In the context of corporate law, sustainability has to this point been closely associated with the ideas of corporate social responsibility (“CSR”) and stakeholder governance.[26]  Both CSR and stakeholder governance are oppositional concepts to shareholder primacy, which asserts that the only purpose of the corporation is to return profits to its shareholders.  CSR looks more naturally to the world outside the corporation, particularly the community and environs.[27]  The treatment of the environment would generally be included within any definition of social responsibility.[28]  While the CSR movement asks the corporation to look outside of itself, stakeholder governance looks to bring these outside concerns into the organization.[29]  The stakeholder approach asserts that the corporation must allocate its governance among those groups with a stake in the corporate proceedings.  But both CSR and stakeholder governance theorists assert that the corporation must look beyond the return to shareholders in judging its success.[30]  And both groups have more structural concerns about how corporations and other business entities should be managed and run.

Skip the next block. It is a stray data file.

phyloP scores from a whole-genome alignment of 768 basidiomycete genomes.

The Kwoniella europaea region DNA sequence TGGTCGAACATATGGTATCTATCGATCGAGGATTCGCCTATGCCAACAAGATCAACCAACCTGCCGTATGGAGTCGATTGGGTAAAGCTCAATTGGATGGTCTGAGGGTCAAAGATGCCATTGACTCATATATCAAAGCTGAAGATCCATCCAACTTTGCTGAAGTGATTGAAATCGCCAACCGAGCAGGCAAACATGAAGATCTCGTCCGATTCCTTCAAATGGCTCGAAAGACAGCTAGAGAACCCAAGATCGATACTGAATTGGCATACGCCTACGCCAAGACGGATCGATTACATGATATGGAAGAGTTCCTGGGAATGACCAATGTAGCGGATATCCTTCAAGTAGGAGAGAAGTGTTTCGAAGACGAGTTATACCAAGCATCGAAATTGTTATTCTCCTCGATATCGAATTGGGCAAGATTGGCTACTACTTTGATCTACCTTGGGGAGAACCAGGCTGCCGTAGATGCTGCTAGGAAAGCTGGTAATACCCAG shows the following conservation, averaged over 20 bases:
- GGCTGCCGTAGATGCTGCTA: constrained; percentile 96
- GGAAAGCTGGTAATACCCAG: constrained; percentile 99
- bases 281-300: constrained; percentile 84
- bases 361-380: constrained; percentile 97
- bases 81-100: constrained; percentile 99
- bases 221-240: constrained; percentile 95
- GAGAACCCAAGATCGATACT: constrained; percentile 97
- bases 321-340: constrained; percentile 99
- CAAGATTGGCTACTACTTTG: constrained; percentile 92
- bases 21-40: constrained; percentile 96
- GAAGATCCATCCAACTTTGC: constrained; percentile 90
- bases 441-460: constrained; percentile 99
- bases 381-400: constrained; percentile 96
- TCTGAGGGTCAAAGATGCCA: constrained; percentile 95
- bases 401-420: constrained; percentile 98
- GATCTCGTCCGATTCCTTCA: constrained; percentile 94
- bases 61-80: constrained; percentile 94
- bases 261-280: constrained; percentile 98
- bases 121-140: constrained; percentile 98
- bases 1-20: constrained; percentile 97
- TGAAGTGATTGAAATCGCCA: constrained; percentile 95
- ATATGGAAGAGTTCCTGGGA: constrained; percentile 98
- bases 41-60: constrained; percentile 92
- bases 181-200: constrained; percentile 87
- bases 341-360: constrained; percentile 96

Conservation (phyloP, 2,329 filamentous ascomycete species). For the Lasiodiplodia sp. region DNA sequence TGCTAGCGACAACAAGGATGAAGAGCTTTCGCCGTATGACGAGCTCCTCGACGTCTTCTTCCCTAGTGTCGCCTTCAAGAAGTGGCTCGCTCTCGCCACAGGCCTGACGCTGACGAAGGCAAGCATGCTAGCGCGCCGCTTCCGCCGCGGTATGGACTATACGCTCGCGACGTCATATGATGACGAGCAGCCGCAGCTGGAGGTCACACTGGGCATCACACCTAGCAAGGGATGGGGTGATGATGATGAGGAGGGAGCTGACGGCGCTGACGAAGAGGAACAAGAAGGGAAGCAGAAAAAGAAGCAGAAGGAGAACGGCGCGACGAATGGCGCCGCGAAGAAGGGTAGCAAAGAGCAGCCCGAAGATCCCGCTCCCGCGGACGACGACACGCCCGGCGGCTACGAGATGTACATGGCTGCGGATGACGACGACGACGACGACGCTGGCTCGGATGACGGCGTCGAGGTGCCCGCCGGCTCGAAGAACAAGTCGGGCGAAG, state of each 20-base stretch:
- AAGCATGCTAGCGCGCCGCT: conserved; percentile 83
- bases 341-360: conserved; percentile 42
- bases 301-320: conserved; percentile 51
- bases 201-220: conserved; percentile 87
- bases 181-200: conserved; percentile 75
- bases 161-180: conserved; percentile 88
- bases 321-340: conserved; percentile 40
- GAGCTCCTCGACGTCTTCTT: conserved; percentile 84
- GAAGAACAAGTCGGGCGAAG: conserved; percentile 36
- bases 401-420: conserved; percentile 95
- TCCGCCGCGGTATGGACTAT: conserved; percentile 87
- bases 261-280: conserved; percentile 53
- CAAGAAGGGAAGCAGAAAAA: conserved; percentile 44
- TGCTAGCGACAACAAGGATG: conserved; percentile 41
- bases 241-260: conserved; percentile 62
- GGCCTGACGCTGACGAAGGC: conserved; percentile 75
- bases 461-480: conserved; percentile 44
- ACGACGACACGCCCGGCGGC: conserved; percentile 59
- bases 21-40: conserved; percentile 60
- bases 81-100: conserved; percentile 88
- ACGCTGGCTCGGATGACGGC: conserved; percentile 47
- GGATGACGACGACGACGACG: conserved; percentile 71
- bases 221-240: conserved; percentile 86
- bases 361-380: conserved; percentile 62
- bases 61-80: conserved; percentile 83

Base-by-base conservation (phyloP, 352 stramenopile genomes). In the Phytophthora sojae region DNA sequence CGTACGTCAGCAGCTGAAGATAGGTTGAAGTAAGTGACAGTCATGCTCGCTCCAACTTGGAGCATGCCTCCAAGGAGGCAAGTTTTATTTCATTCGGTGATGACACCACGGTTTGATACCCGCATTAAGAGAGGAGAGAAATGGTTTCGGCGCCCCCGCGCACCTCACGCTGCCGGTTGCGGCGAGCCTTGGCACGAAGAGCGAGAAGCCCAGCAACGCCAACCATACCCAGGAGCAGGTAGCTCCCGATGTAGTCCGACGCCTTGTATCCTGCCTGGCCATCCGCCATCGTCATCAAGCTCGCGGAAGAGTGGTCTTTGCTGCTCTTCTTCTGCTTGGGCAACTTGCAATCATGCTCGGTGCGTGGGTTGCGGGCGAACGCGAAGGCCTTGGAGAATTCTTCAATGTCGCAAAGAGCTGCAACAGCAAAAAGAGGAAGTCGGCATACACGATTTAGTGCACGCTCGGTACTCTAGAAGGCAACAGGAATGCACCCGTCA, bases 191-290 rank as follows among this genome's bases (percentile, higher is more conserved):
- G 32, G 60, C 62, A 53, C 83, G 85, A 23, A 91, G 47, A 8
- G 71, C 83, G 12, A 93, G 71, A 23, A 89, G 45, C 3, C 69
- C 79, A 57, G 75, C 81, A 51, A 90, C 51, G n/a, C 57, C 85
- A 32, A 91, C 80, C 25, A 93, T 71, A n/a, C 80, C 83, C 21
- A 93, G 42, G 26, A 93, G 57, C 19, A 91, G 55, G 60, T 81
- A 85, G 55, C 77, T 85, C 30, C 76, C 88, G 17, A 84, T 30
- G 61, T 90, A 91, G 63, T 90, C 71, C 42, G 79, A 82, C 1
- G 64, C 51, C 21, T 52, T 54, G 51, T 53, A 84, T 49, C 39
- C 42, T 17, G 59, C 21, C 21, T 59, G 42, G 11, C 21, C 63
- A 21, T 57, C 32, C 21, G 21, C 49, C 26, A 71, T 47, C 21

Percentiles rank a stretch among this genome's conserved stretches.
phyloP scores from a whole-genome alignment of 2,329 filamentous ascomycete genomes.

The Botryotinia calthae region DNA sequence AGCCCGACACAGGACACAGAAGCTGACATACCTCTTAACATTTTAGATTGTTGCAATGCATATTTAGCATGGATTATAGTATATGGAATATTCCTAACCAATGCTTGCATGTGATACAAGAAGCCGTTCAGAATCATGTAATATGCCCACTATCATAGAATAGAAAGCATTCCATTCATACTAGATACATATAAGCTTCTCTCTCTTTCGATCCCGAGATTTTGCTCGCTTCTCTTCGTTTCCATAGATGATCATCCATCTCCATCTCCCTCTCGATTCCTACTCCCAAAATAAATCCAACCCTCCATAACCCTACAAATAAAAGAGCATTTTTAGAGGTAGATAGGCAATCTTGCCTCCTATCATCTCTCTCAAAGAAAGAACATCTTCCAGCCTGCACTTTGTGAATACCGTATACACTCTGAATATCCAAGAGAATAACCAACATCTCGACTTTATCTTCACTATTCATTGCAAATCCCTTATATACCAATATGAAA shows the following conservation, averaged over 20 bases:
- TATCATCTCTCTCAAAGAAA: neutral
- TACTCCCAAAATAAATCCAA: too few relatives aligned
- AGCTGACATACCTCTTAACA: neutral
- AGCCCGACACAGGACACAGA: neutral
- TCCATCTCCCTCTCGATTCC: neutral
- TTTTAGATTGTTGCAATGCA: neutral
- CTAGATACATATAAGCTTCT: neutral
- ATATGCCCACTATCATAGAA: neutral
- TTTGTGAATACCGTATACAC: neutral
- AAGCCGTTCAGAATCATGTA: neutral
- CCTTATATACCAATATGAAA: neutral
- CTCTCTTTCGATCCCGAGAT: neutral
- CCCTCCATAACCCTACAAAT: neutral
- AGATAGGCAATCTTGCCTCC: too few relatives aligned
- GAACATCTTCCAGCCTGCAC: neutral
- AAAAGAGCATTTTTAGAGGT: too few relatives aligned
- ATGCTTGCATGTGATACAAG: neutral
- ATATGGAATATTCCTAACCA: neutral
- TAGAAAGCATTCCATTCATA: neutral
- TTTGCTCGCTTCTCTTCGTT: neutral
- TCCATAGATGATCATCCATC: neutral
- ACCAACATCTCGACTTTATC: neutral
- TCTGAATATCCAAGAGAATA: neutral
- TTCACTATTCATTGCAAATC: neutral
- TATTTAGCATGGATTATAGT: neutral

The “weak” end of the CSR and stakeholder governance spectrum simply asserts that shareholder primacy is not required under corporate law.  Although acknowledging the noise generated by Milton Friedman[31] and Dodge v. Ford Motor Co.,[32] there is relatively little corporate law substance that can be said to require a shareholder primacy approach.[33]  CSR and stakeholder theorists wish only to amplify this notion and to ensure that the corporation and its board govern with the various constituencies in mind.  The primary legal instantiation of the constituency model has been the state corporate constituency statute.  These statutes, adopted in over half of the jurisdictions, expressly allow boards to consider the needs of constituencies other than shareholders in making corporate decisions.[34]  However, these statutes do not require that boards take these other groups into account; there is no legal accountability for failing to do so.[35]  From a legal perspective, these statutes simply insulate boards from derivative actions claiming the boards have failed to account for shareholder interests.[36]  As a result, even progressive scholars have expressed doubt about their efficacy.[37]  Other than constituency statutes, there has been little in the positive corporate law that directly seeks to advance the cause of CSR or constituency theory.[38]